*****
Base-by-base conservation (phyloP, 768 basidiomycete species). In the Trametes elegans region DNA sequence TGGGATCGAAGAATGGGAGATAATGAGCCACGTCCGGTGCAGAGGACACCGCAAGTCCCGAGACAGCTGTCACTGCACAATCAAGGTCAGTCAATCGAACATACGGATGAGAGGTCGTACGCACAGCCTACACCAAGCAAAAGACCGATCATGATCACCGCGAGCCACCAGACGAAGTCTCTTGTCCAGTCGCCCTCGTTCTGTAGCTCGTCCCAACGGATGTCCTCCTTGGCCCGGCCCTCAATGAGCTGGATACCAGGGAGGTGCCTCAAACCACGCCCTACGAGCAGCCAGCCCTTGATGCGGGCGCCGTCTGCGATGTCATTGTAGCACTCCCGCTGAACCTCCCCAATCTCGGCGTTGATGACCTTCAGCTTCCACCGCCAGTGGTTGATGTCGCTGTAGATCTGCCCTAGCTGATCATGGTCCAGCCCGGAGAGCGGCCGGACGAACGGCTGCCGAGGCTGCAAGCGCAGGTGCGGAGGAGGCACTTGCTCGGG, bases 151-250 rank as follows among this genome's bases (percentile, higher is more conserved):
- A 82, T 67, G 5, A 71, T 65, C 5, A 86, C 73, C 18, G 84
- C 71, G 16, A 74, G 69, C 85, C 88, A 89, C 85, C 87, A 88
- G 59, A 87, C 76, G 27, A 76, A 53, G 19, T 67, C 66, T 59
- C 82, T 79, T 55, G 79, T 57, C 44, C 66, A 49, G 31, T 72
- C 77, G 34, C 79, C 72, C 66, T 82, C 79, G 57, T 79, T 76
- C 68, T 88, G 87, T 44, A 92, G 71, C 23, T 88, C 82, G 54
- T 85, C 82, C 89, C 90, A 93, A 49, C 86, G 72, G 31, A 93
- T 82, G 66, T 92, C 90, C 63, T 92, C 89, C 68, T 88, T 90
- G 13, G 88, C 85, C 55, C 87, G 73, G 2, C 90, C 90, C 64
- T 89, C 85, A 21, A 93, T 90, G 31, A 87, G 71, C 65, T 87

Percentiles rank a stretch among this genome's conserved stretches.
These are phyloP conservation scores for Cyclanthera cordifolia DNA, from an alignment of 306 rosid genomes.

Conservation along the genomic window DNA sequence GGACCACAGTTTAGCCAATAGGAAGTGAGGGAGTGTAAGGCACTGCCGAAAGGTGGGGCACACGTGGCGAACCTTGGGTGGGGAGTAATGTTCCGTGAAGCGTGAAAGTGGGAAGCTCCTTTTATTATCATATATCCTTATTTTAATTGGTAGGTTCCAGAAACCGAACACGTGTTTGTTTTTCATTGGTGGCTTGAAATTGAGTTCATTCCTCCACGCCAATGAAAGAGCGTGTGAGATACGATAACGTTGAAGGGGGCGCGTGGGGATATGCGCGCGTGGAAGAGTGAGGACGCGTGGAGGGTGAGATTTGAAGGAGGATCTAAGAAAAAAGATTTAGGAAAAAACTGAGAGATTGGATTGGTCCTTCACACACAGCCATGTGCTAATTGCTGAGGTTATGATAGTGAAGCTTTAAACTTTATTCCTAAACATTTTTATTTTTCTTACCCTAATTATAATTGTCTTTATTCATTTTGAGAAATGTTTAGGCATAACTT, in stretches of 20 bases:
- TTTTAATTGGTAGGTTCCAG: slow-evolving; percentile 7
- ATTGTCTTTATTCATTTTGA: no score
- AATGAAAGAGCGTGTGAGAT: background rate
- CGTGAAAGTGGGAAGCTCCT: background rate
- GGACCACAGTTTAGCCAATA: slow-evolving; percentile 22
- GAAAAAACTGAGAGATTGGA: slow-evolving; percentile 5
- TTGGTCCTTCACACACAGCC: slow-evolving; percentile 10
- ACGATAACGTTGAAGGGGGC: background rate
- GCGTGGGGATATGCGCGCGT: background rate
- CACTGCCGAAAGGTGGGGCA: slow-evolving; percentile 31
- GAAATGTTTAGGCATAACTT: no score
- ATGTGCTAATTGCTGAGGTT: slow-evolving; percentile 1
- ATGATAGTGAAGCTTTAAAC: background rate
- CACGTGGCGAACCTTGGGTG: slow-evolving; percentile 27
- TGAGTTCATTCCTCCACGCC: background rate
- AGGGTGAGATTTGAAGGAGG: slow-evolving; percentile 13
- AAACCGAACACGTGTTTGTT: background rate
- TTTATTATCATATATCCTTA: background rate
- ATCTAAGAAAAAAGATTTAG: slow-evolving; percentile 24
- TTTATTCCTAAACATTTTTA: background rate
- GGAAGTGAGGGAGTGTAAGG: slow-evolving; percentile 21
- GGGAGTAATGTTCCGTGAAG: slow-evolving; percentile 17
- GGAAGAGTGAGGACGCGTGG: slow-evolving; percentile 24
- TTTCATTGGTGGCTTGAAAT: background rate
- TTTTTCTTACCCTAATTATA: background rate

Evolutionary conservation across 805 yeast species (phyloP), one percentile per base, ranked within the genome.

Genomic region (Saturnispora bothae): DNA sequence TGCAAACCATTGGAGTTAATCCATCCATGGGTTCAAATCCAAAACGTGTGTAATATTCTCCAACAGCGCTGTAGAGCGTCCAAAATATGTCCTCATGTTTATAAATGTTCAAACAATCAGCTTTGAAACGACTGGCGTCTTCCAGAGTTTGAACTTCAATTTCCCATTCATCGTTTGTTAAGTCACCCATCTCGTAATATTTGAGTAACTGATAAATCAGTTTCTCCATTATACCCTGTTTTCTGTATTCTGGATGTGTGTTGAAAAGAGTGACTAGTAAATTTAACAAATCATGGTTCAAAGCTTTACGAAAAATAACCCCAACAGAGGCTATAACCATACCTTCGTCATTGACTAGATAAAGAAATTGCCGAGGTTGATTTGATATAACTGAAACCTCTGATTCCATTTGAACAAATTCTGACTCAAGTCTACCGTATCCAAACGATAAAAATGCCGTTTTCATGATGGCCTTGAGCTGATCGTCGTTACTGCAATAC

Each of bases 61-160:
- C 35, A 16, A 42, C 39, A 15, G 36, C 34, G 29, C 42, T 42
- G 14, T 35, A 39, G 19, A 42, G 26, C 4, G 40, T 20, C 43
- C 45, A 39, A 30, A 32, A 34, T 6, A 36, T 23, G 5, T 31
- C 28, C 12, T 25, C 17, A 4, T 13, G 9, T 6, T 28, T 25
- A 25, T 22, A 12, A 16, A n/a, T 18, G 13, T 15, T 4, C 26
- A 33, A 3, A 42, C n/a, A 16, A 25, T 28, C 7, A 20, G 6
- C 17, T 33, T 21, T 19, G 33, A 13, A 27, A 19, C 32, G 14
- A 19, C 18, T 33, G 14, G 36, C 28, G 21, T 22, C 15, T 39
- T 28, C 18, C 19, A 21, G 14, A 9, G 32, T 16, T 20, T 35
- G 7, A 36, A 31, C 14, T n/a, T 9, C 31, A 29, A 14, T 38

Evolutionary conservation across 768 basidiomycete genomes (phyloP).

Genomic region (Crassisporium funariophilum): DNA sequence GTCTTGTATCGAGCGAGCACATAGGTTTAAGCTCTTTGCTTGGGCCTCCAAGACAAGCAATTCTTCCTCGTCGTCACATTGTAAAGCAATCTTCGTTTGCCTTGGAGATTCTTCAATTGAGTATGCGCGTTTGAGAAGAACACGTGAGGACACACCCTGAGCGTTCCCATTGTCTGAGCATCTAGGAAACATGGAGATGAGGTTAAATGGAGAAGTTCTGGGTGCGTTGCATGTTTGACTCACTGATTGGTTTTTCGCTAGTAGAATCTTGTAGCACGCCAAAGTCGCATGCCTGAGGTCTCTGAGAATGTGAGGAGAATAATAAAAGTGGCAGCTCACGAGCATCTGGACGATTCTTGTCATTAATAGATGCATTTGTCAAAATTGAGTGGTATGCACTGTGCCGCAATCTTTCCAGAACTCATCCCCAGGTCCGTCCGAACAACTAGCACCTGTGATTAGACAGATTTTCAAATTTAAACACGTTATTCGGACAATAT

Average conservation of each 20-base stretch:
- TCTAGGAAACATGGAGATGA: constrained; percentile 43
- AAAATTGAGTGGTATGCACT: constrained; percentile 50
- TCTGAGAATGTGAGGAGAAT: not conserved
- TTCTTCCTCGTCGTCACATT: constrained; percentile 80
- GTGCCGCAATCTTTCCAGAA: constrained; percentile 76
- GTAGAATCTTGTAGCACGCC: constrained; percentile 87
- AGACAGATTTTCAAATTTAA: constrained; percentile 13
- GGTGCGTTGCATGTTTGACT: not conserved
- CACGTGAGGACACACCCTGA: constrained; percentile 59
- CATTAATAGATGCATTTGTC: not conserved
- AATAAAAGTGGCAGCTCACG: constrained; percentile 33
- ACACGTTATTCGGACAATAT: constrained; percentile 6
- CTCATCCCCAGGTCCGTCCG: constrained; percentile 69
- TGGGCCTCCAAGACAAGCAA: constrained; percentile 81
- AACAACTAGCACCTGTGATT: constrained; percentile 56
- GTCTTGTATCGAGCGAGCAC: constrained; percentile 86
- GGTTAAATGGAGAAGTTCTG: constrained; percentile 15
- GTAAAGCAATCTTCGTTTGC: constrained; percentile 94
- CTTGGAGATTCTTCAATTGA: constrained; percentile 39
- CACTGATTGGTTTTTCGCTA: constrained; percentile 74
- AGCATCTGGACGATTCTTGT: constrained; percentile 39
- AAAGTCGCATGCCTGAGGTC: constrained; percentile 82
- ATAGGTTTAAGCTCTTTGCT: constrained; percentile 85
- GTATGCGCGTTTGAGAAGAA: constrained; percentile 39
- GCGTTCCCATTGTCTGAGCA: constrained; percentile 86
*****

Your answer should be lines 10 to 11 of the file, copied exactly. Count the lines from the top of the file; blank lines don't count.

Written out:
- G 13, G 88, C 85, C 55, C 87, G 73, G 2, C 90, C 90, C 64
- T 89, C 85, A 21, A 93, T 90, G 31, A 87, G 71, C 65, T 87